What if you didn’t pay your tax bill in full on April 15? Don’t panic but don’t ignore the problem either. If you speak with any banker or financial advisor, they will tell you this is a common problem, especially if it is a cash flow issue.

(1) File your return. Make sure that you file your tax return as soon as possible, if you haven’t already.  You want to avoid the failure to file penalties, which can be quite ugly. If you’ve already missed the deadline, still file as soon as you can. Penalties accumulate daily. If you file 30 days late, you will owe a penalty. Instead, if you file 60 days late, the penalty will be twice as bad as if you had filed 30 days late. In additional, you will owe interest on the penalties. There are a lot of details with regard to calculating penalties and these are intentionally omitted here. In fact, Turbo Tax will not calculate interest and penalties online because “The IRS treats each late filer individually and calculates penalties and interest on a case-by-case basis”.

(2) Find out what the failure to pay is costing you. Ask your CPA to estimate the amount of interest and penalties that will be accumulating on your late payment, if possible. Remember that you (actually, your CPA) need to do two calculations. One calculation determines the interest rate and the other calculation determines the penalties. You need to know what failing to pay is costing you.

(3) Find the money to pay the taxes. Talk to a banker and see if you qualify for a loan. If you have your own business and you have been in business for two years or more, you may be eligible for a loan backed by the Small Business Bureau. Consider using credit cards, especially if you qualify for an introductory zero percent interest rate. Consider pulling equity from your house, if you own your house.

(4) Follow up with the IRS. If you can’t find the money to pay your taxes, you have several options, all of which involve following up with the IRS. You should consider speaking with a tax attorney or CPA knowledgeable in this area. It’s critical to speak with a specialist in this area, not just any attorney or any CPA.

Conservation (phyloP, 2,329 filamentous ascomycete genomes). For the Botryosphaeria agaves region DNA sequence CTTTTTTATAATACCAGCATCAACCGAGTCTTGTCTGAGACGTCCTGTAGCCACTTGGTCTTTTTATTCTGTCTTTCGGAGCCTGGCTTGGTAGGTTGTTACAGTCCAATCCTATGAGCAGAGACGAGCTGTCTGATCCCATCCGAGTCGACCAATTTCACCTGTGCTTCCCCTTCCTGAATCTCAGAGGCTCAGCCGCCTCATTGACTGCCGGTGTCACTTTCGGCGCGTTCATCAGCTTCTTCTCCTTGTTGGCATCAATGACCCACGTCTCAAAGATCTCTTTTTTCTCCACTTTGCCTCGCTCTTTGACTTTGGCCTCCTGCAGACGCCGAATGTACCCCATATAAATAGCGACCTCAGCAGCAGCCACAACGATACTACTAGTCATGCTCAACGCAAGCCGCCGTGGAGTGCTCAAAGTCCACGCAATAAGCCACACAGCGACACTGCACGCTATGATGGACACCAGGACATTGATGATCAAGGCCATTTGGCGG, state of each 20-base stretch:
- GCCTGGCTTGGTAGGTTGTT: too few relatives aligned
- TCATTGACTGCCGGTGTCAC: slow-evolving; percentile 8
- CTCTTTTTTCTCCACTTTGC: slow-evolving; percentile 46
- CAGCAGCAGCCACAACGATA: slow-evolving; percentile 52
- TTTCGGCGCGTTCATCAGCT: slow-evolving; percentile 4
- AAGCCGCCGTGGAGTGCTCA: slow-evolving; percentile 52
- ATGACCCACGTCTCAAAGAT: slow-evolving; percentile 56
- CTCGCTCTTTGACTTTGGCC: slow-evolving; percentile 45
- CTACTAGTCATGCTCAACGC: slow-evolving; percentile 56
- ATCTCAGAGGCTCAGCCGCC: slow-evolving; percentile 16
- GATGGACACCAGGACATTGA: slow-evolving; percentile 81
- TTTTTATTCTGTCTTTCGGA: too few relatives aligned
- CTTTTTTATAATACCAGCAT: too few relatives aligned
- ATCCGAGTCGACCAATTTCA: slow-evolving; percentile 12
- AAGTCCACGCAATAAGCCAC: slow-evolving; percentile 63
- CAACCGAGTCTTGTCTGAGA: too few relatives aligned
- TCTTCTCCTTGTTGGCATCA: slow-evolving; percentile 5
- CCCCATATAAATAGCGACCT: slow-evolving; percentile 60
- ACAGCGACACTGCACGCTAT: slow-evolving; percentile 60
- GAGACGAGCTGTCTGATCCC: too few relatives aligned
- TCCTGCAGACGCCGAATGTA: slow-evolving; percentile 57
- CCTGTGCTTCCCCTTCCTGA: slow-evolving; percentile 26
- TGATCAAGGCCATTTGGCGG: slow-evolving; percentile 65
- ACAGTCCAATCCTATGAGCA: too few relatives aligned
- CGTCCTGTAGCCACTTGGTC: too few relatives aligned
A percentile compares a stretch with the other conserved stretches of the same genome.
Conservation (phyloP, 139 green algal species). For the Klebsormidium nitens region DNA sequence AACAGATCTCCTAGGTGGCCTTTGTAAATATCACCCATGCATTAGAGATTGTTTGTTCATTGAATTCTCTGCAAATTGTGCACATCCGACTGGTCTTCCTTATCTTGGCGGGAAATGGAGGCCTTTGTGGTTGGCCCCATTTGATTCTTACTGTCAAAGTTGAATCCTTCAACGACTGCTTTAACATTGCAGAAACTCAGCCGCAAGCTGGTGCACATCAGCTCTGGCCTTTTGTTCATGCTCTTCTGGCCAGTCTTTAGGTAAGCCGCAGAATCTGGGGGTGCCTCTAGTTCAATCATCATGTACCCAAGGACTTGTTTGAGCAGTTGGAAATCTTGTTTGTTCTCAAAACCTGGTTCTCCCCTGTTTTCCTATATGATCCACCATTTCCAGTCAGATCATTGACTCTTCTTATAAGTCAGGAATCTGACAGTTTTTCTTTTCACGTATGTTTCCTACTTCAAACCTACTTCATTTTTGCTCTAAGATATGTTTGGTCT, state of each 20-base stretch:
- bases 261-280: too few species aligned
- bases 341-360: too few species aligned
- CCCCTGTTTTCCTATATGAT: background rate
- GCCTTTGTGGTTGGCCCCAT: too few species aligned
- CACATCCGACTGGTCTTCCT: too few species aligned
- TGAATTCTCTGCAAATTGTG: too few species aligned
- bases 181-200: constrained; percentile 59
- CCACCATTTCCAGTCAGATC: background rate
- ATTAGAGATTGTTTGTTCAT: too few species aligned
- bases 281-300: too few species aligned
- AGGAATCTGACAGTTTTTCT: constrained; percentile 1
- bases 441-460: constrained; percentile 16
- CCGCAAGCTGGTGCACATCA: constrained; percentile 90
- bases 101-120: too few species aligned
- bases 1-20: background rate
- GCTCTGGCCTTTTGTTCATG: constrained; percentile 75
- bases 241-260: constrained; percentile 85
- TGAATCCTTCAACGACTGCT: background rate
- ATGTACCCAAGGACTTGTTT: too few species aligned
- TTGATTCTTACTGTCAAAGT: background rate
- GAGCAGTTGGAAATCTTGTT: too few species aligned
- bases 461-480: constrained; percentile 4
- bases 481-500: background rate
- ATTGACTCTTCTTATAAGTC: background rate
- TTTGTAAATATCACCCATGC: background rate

Negotiate a payment plan. The simplest solution is to negotiate a payment plan with the IRS. The word “negotiate” is a bit misleading here because you cannot decrease your tax liability through the negotiations. This is a way for you to pay over time, not settle your debt. However, if you go this route, you have several major perks. One perk is that it may prevent the IRS from placing liens on your personal property, which then impact your credit score. It stops any IRS collection efforts; in plain English, this keeps the IRS from seizing your assets to collect the past due taxes. A link to the IRS’s website regarding payment plans is below.


Consider filing an Offer in Compromise. If you genuinely cannot pay your taxes, then you should consider filing an Offer in Compromise with the IRS. An Offer in Compromise will reduce the underlying tax debt. The IRS now offers a tool online called the Offer in Compromise Pre-Qualifier to confirm eligibility. The link to this tool is below.


Please be aware that only a small percentage of tax-reduction offers are accepted. The ideal candidate for an Offer in Compromise in an individual with no assets and no future earning potential. Of course, people who are earning money also can have their debt reduced if the IRS believes that they do not have the ability to pay past due taxes. If the IRS believes that you have the ability to pay, expect to pay.

Hardship Letter. The purpose of a Hardship Letter is to have the IRS officially state that your tax debt is currently uncollectible. This should stop collection effects for a time period but the IRS will periodically review your situation to determine whether your tax debt is now collectable. Interest and penalties continue to accrue, even though your debt is not currently collectable.

(5) Don’t get suckered. Finally, don’t get suckered by cable TV ads that promise to settle your tax bill for pennies on the dollar. In extreme cases, you or a tax-resolution company acting on your behalf may be able to file an Offer in Compromise with the IRS and settle your tax debt for far less than you owe. But only a small percentage of tax-reduction offers are accepted, and you must prove that you don’t have the means to pay and probably never will, usually because you’re too old, too poor or too sick. If you are employable and have assets you can sell to raise cash, be prepared to pay the IRS.

Overall, it is critical that you proactively address any tax problems with the IRS. It is highly recommended that get help from a qualified CPA or tax attorney to do so. Please keep in mind that the above tips are a 10,000 foot view of the basic framework for dealing with unpaid taxes; your specific situation needs to be addressed in detail by an appropriate advisor.



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